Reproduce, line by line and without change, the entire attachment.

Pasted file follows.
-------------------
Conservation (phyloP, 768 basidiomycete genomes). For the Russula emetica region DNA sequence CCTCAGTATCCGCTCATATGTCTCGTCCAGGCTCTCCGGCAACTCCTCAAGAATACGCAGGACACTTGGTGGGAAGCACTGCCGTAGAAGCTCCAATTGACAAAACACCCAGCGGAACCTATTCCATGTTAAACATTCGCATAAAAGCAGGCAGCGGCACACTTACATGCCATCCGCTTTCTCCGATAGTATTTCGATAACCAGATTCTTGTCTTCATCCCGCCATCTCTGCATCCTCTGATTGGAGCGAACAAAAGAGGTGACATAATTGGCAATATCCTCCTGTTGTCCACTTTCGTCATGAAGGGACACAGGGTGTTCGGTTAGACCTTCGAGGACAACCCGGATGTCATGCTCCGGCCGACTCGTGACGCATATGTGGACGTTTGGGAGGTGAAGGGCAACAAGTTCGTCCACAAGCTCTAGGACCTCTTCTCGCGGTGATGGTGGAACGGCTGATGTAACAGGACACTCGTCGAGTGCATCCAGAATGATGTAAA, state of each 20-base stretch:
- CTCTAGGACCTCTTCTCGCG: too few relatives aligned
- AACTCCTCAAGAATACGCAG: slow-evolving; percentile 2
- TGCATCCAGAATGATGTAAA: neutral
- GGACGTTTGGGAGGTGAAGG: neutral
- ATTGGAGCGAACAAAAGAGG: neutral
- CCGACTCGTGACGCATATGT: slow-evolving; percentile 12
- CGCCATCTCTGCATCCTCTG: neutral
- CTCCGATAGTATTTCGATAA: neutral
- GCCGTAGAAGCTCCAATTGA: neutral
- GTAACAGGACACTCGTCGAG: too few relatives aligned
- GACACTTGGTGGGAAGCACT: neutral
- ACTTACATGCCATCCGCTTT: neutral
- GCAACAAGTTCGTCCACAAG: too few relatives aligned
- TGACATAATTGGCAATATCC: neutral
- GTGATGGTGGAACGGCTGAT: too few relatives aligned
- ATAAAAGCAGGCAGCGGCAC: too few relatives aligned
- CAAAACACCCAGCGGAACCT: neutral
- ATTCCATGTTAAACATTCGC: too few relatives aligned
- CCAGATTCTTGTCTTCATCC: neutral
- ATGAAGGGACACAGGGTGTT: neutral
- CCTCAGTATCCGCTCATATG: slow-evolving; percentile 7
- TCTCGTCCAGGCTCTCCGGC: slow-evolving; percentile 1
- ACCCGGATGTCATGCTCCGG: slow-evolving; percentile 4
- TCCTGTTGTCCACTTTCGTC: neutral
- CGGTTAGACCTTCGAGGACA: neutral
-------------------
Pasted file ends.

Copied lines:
Conservation (phyloP, 768 basidiomycete genomes). For the Russula emetica region DNA sequence CCTCAGTATCCGCTCATATGTCTCGTCCAGGCTCTCCGGCAACTCCTCAAGAATACGCAGGACACTTGGTGGGAAGCACTGCCGTAGAAGCTCCAATTGACAAAACACCCAGCGGAACCTATTCCATGTTAAACATTCGCATAAAAGCAGGCAGCGGCACACTTACATGCCATCCGCTTTCTCCGATAGTATTTCGATAACCAGATTCTTGTCTTCATCCCGCCATCTCTGCATCCTCTGATTGGAGCGAACAAAAGAGGTGACATAATTGGCAATATCCTCCTGTTGTCCACTTTCGTCATGAAGGGACACAGGGTGTTCGGTTAGACCTTCGAGGACAACCCGGATGTCATGCTCCGGCCGACTCGTGACGCATATGTGGACGTTTGGGAGGTGAAGGGCAACAAGTTCGTCCACAAGCTCTAGGACCTCTTCTCGCGGTGATGGTGGAACGGCTGATGTAACAGGACACTCGTCGAGTGCATCCAGAATGATGTAAA, state of each 20-base stretch:
- CTCTAGGACCTCTTCTCGCG: too few relatives aligned
- AACTCCTCAAGAATACGCAG: slow-evolving; percentile 2
- TGCATCCAGAATGATGTAAA: neutral
- GGACGTTTGGGAGGTGAAGG: neutral
- ATTGGAGCGAACAAAAGAGG: neutral
- CCGACTCGTGACGCATATGT: slow-evolving; percentile 12
- CGCCATCTCTGCATCCTCTG: neutral
- CTCCGATAGTATTTCGATAA: neutral
- GCCGTAGAAGCTCCAATTGA: neutral
- GTAACAGGACACTCGTCGAG: too few relatives aligned
- GACACTTGGTGGGAAGCACT: neutral
- ACTTACATGCCATCCGCTTT: neutral
- GCAACAAGTTCGTCCACAAG: too few relatives aligned
- TGACATAATTGGCAATATCC: neutral
- GTGATGGTGGAACGGCTGAT: too few relatives aligned
- ATAAAAGCAGGCAGCGGCAC: too few relatives aligned
- CAAAACACCCAGCGGAACCT: neutral
- ATTCCATGTTAAACATTCGC: too few relatives aligned
- CCAGATTCTTGTCTTCATCC: neutral
- ATGAAGGGACACAGGGTGTT: neutral
- CCTCAGTATCCGCTCATATG: slow-evolving; percentile 7
- TCTCGTCCAGGCTCTCCGGC: slow-evolving; percentile 1
- ACCCGGATGTCATGCTCCGG: slow-evolving; percentile 4
- TCCTGTTGTCCACTTTCGTC: neutral
- CGGTTAGACCTTCGAGGACA: neutral